NASFAA President to Testify Before Congress on Balancing FAFSA Simplification and Accuracy

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Head of financial aid administrators’ association testifies on how to streamline the financial aid application, ensure program integrity, and accurately target federal student aid funds.

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By eliminating irrelevant and unnecessary questions and fully utilizing technology and expanding federal and state data-sharing, lawmakers could eliminate a number of the current application questions, making the process much easier for all students—but particularly those with the lowest income.

Today at 10:00 am ET Justin Draeger, president and CEO of the National Association of Student Financial Aid Administrators (NASFAA), will testify in a U.S. Senate Committee on Health, Education, Labor and Pensions hearing on "Reauthorizing the Higher Education Act: Examining Proposals to Simplify the Free Application for Federal Student Aid (FAFSA)."

The federal student aid programs were developed to ensure that the inability to pay wouldn’t prevent qualified students from pursuing a higher education. But last year, an estimated $2.3 billion in federal financial aid grants went unclaimed because eligible class of 2017 high school graduates failed to complete and submit the FAFSA.

NASFAA has long been interested in making the FAFSA and the overall application process more efficient and simple for students and families—while ensuring the limited funds are targeted to those who truly need financial aid. In this morning’s hearing, Draeger will share testimony and answer questions about how, by eliminating irrelevant and unnecessary questions and fully utilizing technology and expanding federal and state data-sharing, lawmakers could eliminate a number of the current application questions, making the process much easier for all students—but particularly those with the lowest income.

"Over the years, the federal government has grappled with the simplification versus accuracy tradeoff, sometimes adding questions to the FAFSA to try to achieve more specificity about a family’s circumstances, and in other years taking away questions that were so complex they were deterring some students and families from even completing the form,” states Draeger in his prepared testimony. “Today, the average completion time is approximately 31 minutes... a vast improvement from the time it took to fill out the form when it was first developed. ...Even with such improvements, we can still do better.”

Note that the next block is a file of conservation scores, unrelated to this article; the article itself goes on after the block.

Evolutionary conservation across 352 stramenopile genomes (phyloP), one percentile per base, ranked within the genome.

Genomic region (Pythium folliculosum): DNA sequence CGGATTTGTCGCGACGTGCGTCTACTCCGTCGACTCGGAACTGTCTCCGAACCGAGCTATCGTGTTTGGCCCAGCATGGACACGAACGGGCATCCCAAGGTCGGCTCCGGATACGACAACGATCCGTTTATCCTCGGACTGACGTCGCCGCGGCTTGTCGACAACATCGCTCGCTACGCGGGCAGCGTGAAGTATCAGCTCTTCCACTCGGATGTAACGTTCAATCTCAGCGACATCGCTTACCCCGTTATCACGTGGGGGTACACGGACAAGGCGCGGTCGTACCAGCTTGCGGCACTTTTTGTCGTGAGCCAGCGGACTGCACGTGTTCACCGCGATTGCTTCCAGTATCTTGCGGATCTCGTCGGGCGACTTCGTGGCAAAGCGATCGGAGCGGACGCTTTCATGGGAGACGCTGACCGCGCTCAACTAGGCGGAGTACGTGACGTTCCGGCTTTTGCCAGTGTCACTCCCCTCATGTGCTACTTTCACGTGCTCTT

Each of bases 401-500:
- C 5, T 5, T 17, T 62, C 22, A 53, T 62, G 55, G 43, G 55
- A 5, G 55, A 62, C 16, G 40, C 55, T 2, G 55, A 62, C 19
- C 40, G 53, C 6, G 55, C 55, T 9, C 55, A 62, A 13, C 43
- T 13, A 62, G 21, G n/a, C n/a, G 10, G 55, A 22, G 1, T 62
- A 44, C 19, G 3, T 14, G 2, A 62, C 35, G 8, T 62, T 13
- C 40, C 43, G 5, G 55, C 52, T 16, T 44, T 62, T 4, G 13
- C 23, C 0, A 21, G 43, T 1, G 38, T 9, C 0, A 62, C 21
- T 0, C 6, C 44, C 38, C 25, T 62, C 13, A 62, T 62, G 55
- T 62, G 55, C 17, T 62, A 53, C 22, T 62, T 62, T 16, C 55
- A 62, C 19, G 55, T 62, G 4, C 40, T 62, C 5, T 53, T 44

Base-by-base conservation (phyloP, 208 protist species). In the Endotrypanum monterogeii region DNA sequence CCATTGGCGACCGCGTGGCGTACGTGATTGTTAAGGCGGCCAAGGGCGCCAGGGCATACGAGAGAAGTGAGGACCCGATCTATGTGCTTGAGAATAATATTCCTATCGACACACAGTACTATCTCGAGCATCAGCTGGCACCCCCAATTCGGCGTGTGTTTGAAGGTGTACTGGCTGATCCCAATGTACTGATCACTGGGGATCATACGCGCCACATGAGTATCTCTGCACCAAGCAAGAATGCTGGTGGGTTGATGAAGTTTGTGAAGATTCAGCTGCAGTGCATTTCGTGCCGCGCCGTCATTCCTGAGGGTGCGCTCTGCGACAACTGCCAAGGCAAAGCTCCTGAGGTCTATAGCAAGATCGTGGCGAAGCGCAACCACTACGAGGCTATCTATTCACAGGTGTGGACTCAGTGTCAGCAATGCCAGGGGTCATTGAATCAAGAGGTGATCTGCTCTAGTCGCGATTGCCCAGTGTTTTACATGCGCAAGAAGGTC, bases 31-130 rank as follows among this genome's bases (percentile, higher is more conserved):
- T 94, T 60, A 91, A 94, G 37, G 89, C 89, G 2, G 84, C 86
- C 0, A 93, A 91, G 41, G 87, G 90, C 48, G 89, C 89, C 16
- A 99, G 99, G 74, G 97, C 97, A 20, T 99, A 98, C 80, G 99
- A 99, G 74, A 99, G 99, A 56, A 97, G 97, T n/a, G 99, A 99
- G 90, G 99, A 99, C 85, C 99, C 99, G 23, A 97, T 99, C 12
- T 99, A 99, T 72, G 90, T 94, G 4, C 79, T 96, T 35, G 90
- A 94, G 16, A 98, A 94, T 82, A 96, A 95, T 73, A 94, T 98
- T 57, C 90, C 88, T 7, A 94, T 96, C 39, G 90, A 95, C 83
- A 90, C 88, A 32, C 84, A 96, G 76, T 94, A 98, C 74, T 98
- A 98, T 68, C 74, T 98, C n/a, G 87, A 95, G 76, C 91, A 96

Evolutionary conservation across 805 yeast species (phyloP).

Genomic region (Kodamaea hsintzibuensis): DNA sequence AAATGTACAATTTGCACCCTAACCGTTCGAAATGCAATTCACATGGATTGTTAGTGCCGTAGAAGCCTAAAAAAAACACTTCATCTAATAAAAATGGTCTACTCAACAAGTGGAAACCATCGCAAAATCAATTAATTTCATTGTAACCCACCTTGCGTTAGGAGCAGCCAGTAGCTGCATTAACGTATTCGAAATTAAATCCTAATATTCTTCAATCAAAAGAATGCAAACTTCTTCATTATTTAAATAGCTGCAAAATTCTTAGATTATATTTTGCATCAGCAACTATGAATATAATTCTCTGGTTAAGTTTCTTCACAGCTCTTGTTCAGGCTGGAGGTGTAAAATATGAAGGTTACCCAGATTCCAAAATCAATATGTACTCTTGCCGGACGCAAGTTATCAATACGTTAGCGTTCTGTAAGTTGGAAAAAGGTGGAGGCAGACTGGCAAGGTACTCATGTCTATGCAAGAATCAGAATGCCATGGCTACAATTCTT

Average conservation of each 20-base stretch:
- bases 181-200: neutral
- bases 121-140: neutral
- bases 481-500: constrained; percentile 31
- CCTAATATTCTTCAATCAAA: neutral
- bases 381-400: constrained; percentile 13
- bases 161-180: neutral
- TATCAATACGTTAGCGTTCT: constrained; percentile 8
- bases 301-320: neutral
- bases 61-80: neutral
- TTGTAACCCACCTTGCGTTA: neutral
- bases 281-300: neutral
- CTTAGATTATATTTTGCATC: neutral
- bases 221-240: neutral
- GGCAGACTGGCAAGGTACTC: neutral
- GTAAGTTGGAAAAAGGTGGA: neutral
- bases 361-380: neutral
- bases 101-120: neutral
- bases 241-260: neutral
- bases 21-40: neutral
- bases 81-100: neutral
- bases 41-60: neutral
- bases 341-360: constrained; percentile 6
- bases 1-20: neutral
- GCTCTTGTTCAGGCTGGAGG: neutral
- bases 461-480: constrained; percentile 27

NASFAA offers the following recommendations for Congress as lawmakers go about reauthorizing the Higher Education Act and take steps to simplify the process of applying for federal student financial aid:

  • With today’s technology we no longer need to make the tradeoff between simplification and accuracy, as we’ve had to do in the past.
  • NASFAA supports a three-level application process, bolstered by the Internal Revenue Service’s (IRS) Data Retrieval Tool (DRT) and made possible by the recent move to using prior-prior year (PPY) income information on the FAFSA.
  • The federal government should rely on existing databases of information where applicants have already gone through certain federal-means tested benefit application processes to expedite the application process for low-income students.
  • Most of the financial aid application information can be gathered through the tax system; students and families with complicated financial circumstances would just have a slightly more complicated application.

A live webcast of the hearing will be made available. For additional questions about NASFAA’s testimony, or to schedule an interview, please email NASFAA Director of Communications Erin Powers.

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